imageAnother of our favorite tracks on the album is “Just Fly.” With its implied theme of “just being patient and having faith that things will turn out okay,” it provides a compelling example of how Anne’s solo piano music is so superbly crafted that it is a pure joy to hear. This track is more up-tempo, positive, upbeat, and wonderfully stylish, with a clever and distinctive melody, and a magnificent lyrical quality. And throughout the song, one can easily hear the refrain “just fly,” as if someone was actually singing those words – but , of course, THERE IS NO ONE SINGING! It is simply a testament to Anne’s brilliant ability to express an idea and mood through the careful crafting of her music.

The next track,”Fade To Blue,” which is also one of our particular favorites, again manifests a powerful, creative, and memorable melody, but this time with much more down tempo, gentle, graceful, delicate, tender, reflective, plaintive, and haunting qualities. In fact, it is probably the most reflective and emotional track on the album. It is also just an incredibly beautiful song.

“Letting Go,” as the title suggests, is decidedly more up-tempo, with a bight, energetic, carefree, fun, and uplifting melody. It is also a good example, as is “Just Fly,” of how Anne’s music often has narrative qualities–little stories without words.

“Cowgirl Daydream” is a much more down tempo, contemplative, country music infused, and romantic “slow dance,” with very pronounced “waltz like” qualities – but the type of slow, swaying waltz you might hear at an old-time country or Old West suaree, square dance, or “barn dance.” It clearly reflects Anne’s passion for Americana and will most likely bring a smile to your face.

The next two tracks go in a very different direction and are reflective of Anne’s profound faith. In addition to sharing a religious theme, both have clear “church music” influences. While listening to “In The Gloaming Light,” which is a bit slower, more sedate, more reflective, with a hint of country music melancholy, and a strong melody, one can easily envision hearing this song being played on a church organ. In fact, on the inside of the CD cover there is a quote that could perhaps serve as an alternate title for this track — “In the gloaming light you can see the face of God.” Similarly, “Sing To The Lord,” features another strong melody, but with a less energetic style, and an undercurrent of joy and praise. And given the title, and the distinct lyrical and prayer like qualities of the music, this track refects just a hint of “church choir.”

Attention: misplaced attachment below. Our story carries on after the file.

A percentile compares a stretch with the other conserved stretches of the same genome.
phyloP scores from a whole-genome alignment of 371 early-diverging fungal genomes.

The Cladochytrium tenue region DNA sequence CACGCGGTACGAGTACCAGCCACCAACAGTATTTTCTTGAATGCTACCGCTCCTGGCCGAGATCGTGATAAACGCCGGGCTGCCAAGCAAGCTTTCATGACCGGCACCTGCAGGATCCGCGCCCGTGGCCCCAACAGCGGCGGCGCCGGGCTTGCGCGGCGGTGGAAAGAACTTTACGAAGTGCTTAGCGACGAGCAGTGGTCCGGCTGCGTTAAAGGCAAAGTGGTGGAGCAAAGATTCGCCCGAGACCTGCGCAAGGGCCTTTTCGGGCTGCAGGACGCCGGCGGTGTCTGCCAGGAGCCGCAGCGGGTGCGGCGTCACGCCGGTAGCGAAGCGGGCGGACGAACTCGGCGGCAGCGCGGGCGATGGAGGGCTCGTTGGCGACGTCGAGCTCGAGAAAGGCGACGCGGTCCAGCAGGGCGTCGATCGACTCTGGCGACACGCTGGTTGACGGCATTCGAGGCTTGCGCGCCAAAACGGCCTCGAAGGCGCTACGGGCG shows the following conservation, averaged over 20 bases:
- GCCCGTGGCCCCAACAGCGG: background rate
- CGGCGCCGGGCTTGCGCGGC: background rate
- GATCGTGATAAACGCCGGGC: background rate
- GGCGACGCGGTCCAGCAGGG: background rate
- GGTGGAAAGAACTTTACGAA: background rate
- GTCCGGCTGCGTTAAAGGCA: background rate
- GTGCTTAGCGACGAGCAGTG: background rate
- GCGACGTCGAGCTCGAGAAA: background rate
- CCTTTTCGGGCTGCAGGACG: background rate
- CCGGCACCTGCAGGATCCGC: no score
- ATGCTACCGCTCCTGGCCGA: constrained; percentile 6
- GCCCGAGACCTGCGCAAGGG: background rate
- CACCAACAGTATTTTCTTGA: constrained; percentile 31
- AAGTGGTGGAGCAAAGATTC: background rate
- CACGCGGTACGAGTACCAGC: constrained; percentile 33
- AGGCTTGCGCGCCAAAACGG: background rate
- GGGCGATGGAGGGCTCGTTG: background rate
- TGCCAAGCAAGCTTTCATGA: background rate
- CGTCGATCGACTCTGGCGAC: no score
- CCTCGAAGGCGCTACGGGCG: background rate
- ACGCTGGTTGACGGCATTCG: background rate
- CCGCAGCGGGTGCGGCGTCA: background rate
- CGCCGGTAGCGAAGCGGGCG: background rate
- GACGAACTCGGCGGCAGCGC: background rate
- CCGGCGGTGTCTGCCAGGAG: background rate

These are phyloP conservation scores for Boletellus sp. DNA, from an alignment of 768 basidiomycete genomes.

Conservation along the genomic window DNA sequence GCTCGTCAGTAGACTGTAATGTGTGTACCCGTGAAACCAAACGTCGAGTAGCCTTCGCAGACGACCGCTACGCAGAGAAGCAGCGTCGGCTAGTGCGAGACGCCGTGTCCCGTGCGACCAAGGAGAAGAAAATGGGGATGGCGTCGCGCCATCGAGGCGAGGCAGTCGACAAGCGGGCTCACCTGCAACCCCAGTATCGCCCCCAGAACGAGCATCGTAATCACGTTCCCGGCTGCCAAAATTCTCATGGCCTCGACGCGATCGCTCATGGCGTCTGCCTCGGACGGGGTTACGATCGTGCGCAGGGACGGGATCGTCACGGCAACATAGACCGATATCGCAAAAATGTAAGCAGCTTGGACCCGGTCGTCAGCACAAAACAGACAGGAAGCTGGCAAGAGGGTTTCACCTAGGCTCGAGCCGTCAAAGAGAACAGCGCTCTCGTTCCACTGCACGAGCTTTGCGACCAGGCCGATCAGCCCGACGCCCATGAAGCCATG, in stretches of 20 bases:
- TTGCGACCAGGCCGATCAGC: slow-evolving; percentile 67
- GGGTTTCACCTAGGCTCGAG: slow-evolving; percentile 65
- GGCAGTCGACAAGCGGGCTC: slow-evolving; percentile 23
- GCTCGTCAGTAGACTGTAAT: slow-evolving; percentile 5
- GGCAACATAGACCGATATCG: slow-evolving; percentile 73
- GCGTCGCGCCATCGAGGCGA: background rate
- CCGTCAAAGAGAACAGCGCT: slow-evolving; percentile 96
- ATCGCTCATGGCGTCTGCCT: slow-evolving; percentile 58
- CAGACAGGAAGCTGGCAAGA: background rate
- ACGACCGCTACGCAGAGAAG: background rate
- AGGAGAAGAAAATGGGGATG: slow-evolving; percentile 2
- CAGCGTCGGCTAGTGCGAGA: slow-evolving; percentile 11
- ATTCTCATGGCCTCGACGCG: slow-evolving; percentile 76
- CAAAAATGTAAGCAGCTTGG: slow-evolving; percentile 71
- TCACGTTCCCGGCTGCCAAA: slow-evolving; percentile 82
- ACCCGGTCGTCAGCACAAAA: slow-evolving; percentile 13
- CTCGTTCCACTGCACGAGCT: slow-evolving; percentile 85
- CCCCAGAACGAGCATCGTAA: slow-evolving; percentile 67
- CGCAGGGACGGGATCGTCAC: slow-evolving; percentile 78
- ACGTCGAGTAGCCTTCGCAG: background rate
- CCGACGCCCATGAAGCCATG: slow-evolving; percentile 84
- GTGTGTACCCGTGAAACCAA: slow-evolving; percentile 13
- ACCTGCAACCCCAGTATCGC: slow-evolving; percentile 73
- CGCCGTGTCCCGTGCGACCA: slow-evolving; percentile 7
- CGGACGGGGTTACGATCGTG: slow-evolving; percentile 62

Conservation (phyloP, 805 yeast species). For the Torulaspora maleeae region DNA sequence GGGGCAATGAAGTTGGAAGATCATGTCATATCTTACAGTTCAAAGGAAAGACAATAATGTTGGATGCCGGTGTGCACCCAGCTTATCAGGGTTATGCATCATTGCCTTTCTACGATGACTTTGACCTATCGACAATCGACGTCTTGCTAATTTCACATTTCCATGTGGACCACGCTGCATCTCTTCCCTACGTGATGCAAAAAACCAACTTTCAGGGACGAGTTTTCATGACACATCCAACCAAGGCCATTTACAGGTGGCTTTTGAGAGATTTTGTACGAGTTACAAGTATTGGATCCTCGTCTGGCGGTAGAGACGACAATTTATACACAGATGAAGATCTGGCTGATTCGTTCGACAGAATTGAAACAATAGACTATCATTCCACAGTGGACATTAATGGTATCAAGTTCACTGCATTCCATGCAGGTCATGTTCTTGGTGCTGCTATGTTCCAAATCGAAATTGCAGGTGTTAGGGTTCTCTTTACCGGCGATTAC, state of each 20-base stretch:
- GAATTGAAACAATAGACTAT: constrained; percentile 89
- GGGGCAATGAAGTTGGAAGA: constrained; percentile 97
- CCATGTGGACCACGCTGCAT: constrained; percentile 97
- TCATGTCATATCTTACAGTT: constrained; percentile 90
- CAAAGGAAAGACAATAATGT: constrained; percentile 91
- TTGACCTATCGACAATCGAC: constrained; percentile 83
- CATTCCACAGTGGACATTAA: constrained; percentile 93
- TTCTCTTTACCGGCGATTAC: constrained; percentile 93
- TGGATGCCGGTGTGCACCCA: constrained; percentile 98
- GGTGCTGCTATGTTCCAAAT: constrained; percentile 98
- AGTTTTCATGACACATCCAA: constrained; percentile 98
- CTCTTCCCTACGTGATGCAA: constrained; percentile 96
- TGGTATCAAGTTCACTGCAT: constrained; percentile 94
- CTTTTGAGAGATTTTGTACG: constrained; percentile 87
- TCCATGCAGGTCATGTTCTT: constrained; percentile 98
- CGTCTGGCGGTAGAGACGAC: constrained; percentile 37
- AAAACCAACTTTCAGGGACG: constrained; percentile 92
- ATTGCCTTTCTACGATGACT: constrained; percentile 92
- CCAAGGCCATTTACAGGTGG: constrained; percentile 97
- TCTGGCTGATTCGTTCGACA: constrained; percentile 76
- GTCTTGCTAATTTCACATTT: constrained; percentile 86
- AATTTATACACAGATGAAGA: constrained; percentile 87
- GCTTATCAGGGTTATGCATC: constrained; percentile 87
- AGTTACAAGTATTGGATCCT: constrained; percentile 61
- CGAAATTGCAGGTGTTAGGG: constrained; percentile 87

Another of our favorites, “Backyard Dreamer,” is a very contemplative, dreamy, relaxing, and at times wistful track, with a much much slower tempo. One can easily envision silently lounging in a backyard hammock, on a bright, sunny, Sunday afternoon, and just daydreaming, while sipping on a Mint Julep or a glass of lemonade.

As Anne notes, “All artists are dreamers. For me, dreams becomes music, and within, there is beauty to behold. So often our best thoughts manifest themselves in the dreamiest way.”

“Where Rivers Run” and “Days Gone By,” both originally from the “Suite Tea” album, are slow, reflective, and at times pensive, but yet subtly cheerful, positive, and optimistic. With their strong and memorable melodies, and occasional clever playfulness, they are again both good examples of the subtle narrative qualities of Anne’s music. And “Days Gone By” is also quite simply an exquisite work that leaves you wanting more.

The next three songs are also works from Anne’s previous albums that have been recast brilliantly as fairly straightforward solo piano works, but with somewhat different styles. “Ben’s Song,” originally from “All One World,” is somewhat down tempo, beautiful, and reflective, with a powerful melody and at times definite lyrical and narrative qualities. “How Fair My Love,” on the other hand, also from “All One World,” has more obvious Irish Celtic music influences, but also at times shows hints of classical music — 18th century dance music in particular — or music you might hear coming from a harpsichord. “The Welcome Song,” originally from the “Watching For Rain” album, is in some ways similar to “Ben’s Song,” with a strong, memorable melody, an upbeat, warm, loving, and positive spirit, and magnificent emotional expressivity. It is also one of our most favorite tracks.

The album ends perfectly with Anne’s faith inspired, beautiful, tender, peaceful, contemplative, and sincere “A Prayer For The World.” Also from “Watching For Rain,” it is a slower, more dramatic, and masterfully crafted work that plaintively calls for us to heed the message of concern, love, and hope that Anne desperately and genuinely wants to convey.

“This is my prayer for humanity. When things seem most disheartening, let music fill your heart with hope, and with this profound gesture, may hope help you see your way forward. May you persevere as a sunflower in all its radiant glory.”

We very highly recommend “The Sunflower Waltz.”